Global Connections IV

February 2000

Massachusetts, United States of America

Global Connections IV centered on Environmentalism, an issue being addressed increasingly by secondary schools worldwide. As Principal Li of the No. 1 Middle School to Central China Normal University wrote:

High school students have a certain range of knowledge, and they also have the conditions to master the knowledge of environmental protection. They are just going to enter university for further study or go to society for work. Whether they possess complete environmental protective knowledge has a great deal to do with cultivating the qualified citizens who will take on the heavy responsibility of protecting the environment for the 21st century. Therefore, it is a must that high school students learn basic courses of environmental protection, obtain the basic knowledge and technical ability of environmental protection, and receive the education of scientific environmental conception order to strengthen their environmental sense and raise their consciousness of environmental protection.

Seventy four (74) other Principals, their representatives or delegates from nineteen (19) countries also endorsed the implementation of environmental education and shared examples of how their schools were introducing classes, programs, and community service projects to address ecological and environmental issues.

Participants at Global Connections IV prepared the Deerfield Declaration on Education for Sustainable Development, the Preamble of which states:

We, the delegates of the fourth Global Connections have gathered . . . to explore ways by which schools – educators and learners – can contribute to the attainment of sustainable development at local, national and global levels.

Concluding with a five-point initiative, the Deerfield Declaration emphasized the promotion of holistic and integrated educational experiences, the morality of our stewardship, the need for preserving ecological balance, the recognition of our indivisibility and the acknowledgement of the lore and wisdom of indigenous peoples who have taught us that we belong to Earth rather than the Earth belongs to us.

Speakers such as Gilbert Grosvenor, Chairman of the National Geographic Society Board of Trustees and Educational Foundation (US), Libby Grundy, Director of the Council for Environmental Education (UK), and Richard Winchell, President of the Friends of the Bermuda Aquarium, highlighted critical areas of the environment and cited educational initiatives being taken to address them while others, such as Gloria Villegas-Cardoza of the Boston Nature Center of the Massachusetts Audubon Society, Tom Heise, a teacher of History at Deerfield Academy, and Chris Oostenink, a scientist from The Hotchkiss School, provided specific examples of educational programs and projects involving students from independent schools and inner city centers which focused on broadening environmental knowledge and sensitivity.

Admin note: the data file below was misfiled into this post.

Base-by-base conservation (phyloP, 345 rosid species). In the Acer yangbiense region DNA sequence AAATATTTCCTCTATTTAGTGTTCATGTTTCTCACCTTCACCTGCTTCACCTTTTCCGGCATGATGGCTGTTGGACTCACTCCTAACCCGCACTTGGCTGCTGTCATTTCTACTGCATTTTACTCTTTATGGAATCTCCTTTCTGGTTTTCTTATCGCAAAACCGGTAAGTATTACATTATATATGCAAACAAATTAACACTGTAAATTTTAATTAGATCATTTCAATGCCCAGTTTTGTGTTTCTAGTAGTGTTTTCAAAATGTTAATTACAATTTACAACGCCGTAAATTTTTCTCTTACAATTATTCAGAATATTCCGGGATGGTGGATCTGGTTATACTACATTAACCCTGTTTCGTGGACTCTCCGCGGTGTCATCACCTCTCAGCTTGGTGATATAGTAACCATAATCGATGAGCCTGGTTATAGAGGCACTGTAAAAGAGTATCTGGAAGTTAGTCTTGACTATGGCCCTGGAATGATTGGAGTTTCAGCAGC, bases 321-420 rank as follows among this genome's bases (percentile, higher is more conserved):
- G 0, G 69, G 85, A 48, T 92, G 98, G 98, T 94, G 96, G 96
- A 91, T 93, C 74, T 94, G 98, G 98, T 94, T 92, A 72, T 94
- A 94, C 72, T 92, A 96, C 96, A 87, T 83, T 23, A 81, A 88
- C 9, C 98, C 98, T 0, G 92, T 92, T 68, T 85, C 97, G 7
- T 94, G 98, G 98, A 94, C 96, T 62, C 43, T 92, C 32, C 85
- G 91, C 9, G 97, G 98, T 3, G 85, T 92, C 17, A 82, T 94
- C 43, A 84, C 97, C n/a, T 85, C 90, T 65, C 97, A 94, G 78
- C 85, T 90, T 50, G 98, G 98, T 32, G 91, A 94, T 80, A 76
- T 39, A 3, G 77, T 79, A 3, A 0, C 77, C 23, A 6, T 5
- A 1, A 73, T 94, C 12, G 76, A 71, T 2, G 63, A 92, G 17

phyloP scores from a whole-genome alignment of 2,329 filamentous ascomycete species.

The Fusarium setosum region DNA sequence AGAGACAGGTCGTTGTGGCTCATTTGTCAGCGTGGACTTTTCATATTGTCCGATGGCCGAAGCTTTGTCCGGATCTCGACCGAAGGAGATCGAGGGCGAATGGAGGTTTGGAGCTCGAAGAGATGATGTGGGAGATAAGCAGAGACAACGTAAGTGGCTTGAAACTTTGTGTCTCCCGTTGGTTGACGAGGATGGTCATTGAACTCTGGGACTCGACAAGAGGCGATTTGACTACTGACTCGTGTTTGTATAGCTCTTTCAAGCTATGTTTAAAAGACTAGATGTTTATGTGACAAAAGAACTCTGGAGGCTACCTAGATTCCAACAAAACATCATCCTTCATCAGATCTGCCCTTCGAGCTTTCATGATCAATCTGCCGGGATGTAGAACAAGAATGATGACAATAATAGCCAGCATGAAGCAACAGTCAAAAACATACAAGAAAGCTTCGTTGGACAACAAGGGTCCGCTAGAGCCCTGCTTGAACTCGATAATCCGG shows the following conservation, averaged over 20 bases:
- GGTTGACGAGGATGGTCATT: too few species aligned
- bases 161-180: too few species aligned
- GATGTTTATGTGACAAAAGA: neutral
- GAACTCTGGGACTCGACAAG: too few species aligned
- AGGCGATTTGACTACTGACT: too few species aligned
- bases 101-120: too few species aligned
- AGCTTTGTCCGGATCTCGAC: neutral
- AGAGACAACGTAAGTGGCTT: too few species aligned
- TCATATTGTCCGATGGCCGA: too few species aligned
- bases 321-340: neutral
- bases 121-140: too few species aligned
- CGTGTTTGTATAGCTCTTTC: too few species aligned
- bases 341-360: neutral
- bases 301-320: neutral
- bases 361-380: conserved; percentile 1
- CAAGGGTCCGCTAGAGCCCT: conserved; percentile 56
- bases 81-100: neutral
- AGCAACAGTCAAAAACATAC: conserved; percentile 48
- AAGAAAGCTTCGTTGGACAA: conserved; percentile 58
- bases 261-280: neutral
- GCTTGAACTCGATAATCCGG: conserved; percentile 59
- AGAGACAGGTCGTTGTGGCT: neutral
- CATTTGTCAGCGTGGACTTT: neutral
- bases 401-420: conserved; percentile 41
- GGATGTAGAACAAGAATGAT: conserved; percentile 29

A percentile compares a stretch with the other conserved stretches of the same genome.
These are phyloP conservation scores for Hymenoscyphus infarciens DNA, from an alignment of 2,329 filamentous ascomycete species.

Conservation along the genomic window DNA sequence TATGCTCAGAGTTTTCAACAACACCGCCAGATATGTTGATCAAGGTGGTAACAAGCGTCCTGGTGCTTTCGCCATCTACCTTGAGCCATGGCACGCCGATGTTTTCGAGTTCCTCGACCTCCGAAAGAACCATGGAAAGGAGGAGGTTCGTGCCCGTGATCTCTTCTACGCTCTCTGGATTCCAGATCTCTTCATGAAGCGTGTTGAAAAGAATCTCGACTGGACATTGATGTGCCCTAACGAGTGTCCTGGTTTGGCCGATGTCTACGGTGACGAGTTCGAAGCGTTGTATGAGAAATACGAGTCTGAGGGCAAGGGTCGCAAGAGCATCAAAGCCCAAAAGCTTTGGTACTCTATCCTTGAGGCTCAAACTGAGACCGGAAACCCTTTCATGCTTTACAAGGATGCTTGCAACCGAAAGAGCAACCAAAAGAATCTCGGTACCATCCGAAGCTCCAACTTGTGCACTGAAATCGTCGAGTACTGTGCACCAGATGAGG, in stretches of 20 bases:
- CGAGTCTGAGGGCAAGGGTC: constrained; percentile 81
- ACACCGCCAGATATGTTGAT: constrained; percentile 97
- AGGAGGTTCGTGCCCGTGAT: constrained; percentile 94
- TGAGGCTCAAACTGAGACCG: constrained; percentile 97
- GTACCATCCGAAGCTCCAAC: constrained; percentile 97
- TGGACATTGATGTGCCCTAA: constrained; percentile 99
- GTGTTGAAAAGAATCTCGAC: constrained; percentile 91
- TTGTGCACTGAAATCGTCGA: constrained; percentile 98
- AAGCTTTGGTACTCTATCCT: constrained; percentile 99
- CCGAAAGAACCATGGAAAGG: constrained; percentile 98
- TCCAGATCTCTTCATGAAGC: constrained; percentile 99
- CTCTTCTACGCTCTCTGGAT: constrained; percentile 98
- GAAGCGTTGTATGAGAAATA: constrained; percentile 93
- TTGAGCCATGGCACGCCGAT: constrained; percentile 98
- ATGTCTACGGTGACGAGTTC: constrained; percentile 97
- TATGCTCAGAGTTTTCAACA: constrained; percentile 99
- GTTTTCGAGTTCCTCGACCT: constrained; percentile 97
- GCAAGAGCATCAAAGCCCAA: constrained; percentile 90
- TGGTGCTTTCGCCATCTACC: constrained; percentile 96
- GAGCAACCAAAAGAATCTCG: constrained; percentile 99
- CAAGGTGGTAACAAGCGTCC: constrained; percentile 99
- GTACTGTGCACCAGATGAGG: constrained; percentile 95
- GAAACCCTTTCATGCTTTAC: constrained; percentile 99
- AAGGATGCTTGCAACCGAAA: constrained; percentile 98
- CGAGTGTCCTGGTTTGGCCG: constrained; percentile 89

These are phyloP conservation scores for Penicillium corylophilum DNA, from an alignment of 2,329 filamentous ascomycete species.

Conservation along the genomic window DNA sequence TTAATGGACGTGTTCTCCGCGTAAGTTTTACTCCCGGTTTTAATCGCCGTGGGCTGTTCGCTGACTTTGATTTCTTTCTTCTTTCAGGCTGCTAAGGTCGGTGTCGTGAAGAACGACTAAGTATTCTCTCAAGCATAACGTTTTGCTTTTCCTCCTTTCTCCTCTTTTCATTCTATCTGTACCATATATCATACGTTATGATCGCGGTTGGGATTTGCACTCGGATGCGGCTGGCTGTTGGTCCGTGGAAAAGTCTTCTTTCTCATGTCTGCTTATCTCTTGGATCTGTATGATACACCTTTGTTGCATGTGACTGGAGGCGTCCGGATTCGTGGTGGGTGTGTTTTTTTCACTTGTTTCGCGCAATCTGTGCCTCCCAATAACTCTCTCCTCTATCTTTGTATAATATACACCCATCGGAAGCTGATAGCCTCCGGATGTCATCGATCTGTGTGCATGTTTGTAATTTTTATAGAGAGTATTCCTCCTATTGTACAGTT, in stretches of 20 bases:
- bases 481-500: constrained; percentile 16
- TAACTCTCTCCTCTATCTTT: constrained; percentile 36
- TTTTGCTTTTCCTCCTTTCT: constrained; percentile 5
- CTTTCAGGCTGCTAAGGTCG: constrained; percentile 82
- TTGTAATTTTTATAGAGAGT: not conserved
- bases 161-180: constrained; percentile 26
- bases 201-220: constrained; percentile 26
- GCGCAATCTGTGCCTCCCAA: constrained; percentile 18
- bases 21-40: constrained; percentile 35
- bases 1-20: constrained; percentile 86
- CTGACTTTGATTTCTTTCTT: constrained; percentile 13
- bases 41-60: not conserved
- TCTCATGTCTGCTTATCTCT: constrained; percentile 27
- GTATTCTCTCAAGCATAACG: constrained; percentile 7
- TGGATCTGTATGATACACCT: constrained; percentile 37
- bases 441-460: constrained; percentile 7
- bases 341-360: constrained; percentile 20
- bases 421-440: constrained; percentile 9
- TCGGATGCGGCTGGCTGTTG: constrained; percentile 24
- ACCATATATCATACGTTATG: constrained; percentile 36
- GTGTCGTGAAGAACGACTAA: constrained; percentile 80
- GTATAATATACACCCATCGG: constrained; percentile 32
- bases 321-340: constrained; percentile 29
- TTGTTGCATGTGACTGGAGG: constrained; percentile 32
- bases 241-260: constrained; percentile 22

The four day Seminar also provided for mini-presentations on specific school initiatives including those from the Horace Mann School (US), Falcon College (Zimbabwe), The Putney School (US), The Royal Grammar School (England) and the Yuendumu Community Education Centre (Northern Territory, Australia).

Of special interest were a poster session at which delegates were able to display information and artifacts on their environmental programs and talk informally about their courses, nature centers, community activities and collaborative interests and a visit to Milton Academy’s Mountain School to observe first-hand their environmentally oriented programs of study.

Global Connections IV also included the announcement of two new initiatives, the creation of a web site at (which has evolved into the current site) and the establishment of a public, not-for-profit entity under the U.S. tax code, the Global Connections Foundation, Inc. Both activities are supported through charitable contributions and are designed to provide opportunities for further resources and collaboration between schools nationally, regionally, and globally.

View Declaration